Managing Relationships With Domestic Staff
A recent study by the Equality and Human Rights Comission (EHRC) has revealed that cleaners often feel invisible and do not feel like a valued part of the team.
Domestic staff are often made up of older workers, females and migrants and typically feel like they are at the very bottom of the corporate food chain, and as such have very few rights to complain or raise concerns.
When employees feel that they are not being treated with dignity or respect, it can fuel job dissatisfaction which adversely affects productivity. It makes sense then that these issues are addressed, and below we discuss ways in which this can be achieved.
Tips For Managing Relationships With Domestic Staff
- Research shows that longer contracts provide more security for domestic staff, which can help to promote a more positive relationship
- Consider providing resources that will educate workers on their employment rights and ensure that these rights are adhered to at all times
- Ensure that all domestic staff, whether employed directly or through a third party, have an employment contract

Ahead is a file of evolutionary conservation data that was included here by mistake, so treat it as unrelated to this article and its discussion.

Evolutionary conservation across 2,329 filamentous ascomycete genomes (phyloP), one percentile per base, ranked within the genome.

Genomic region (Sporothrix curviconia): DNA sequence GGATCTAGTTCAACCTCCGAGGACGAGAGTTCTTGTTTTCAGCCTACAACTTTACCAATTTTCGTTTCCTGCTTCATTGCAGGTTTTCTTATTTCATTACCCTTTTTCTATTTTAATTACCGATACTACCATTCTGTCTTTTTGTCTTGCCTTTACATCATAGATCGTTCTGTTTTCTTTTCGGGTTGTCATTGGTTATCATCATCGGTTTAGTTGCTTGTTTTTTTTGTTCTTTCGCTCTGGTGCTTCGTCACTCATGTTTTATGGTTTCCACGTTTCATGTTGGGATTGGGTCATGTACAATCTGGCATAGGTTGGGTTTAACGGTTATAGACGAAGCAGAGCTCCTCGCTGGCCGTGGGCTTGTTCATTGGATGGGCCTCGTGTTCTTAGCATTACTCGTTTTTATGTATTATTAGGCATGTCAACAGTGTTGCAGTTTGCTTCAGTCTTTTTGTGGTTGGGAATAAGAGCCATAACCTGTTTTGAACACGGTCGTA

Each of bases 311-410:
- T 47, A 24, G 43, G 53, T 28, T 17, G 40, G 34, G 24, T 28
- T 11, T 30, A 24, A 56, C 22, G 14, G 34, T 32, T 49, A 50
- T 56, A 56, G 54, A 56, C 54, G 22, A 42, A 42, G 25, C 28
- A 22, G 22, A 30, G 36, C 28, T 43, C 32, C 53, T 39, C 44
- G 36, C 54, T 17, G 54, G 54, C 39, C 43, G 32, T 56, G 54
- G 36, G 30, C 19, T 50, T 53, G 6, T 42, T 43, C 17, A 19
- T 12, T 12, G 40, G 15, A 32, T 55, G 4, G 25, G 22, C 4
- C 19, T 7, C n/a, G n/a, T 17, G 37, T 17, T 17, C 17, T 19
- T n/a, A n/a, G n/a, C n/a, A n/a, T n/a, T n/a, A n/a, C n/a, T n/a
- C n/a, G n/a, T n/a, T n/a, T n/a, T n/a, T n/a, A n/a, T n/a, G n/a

- Ensure that all domestic staff have an adequete break area that they can use. Providing access to staff canteens or restaurant facilities is also advisable and helps workers feel more like part of the team
- When you grant a contract to the lowest bidder, it is unlikely that their employees will be paid a living wage, so when it comes to securing cleaning services, make sure you find salary information out and make this form part of the decision making process
Showing general appreciation and treating domestic staff in the way you would treat any other staff should be commonplace, but this latest piece of research from EHRC, found that this is not always the case.
Make an effort to look after your staff and you’ll generally be rewarded with their loyalty and higher levels of productivity and the same principles apply to your domestic staff.
Crate Hire UK – Managing Relationships With Domestic Staff